As the headline says I am still using my Samsung ARM Chromebook with 3G. It is my main laptop now, which seems strange, given the fact that an iPad Air or the LG G2 most likely deliver better (benchmark) performance than this laptop. And then there is this OS – Chrome OS. Well, nah – I mostly boot into Arch Linux ARM running from a 32 GB SDHC card. I made it so that it is almost just as user friendly1 and has a broad set of applications I am used to2. While it is definitely not the fastest computer under the sun, it performs decent enough – the keyboard, the touchpad, the screen, the overall performance – nothing is really top notch, but it is more than good enough for me. BTW: The killer feature is, still, the following: No fan = no (constant) noise.
While it is great to be able to take the SDHC card out of the Chromebook, boot it into Chrome OS, launch guest mode and hand it over to a random person in order to provide that person with a way to access the internet, it feels decidedly hacky. And I like to have the robustness of Chrome OS at hand, which BTW evolved notably since mid 2013. But then the real question is: Would I purchase another (next gen) ARM Chromebook, like one of the announced and soon shipping “SAMSUNG Chromebook 2” with 8-core Exynos?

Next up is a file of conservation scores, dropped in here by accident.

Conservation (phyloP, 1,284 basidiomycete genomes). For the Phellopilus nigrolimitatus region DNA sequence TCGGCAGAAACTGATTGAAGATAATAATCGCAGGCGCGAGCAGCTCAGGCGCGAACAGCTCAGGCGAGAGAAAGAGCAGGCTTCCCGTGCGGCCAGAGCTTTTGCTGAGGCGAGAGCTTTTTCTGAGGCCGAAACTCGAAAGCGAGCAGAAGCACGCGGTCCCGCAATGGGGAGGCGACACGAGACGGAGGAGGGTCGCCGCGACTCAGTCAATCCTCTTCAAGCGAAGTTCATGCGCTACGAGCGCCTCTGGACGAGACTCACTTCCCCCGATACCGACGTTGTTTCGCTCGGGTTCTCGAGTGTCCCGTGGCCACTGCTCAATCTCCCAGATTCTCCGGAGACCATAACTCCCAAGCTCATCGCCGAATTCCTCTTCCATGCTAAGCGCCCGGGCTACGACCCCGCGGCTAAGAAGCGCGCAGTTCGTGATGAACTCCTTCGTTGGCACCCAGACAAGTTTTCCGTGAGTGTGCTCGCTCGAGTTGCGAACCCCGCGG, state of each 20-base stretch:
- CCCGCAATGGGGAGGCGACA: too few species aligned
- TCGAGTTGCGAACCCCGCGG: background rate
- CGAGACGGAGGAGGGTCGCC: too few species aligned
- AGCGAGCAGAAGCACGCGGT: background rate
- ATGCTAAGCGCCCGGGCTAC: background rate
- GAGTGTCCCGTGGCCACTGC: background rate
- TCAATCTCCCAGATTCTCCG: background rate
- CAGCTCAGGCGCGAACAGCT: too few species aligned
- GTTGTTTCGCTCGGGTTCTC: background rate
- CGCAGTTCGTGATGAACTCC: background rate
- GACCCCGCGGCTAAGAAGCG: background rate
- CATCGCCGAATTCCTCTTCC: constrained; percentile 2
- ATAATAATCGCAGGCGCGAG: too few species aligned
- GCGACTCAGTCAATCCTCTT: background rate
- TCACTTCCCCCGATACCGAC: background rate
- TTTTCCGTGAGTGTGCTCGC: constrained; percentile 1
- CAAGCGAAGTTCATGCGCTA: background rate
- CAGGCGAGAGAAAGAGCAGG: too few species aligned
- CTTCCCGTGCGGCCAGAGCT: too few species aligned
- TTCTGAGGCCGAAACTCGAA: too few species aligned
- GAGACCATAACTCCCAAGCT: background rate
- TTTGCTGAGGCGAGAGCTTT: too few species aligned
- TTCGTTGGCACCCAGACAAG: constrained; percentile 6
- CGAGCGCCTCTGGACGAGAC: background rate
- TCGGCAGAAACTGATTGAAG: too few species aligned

The answer is: It is unlikely. While – as mentioned above – most things work, getting an ARM-powered laptop set up to work a 100% fine with GNU/Linux seems almost impossible today. Rather essential stuff like standby is hit and miss, from time to time my Chromebook doesn’t wake up properly. Accelerated graphics (I am not talking about gaming, but much rather of video playback) or using a newer kernel: Painful to impossible. And as fanless Bay Trail netbooks/subnotebooks become available out there, that – depending how well the UEFI plays with Linux – are supposedly almost painless in that regard I would rather go for one of these if I had to upgrade.
But fortunately I don’t have to. And so I am sticking to my XE303C12H01DE.
(More on laptops soon.)
I like my Chromebook, but if I feel like doing something that feels a little like actual work, I prefer to have a flavour of GNU/Linux. Therefore I installed a local chroot using Crouton – which brings me into a world of LXDE, Libreoffice and Firefox.
All of this works pretty well, but sometimes I feel like printing a document in order to do actual proof reading1. This always worked as I have a modern Epson AiO solution that is supported by Google Cloud Print, but I had to change back and forth: Make a pdf, go to Chrome OS, open the PDF, print it. That is not too bad, but it isn’t to convenient. So I tried to install the printer on Linux.
Continue reading “Chromebook, Crouton (Ubuntu) and printing with the EPSON WF-3540”
- Call me old-fashioned, but I am better at that on paper than on the screen. [↩]
A few years ago there was no such thing as hardware that was co-branded by Google – as Google was just a service provider in the internet, this made sense. It all started with Android and the so called Google Experience Devices. Then, in early 2010, Google launched the Nexus One, an HTC made smartphone.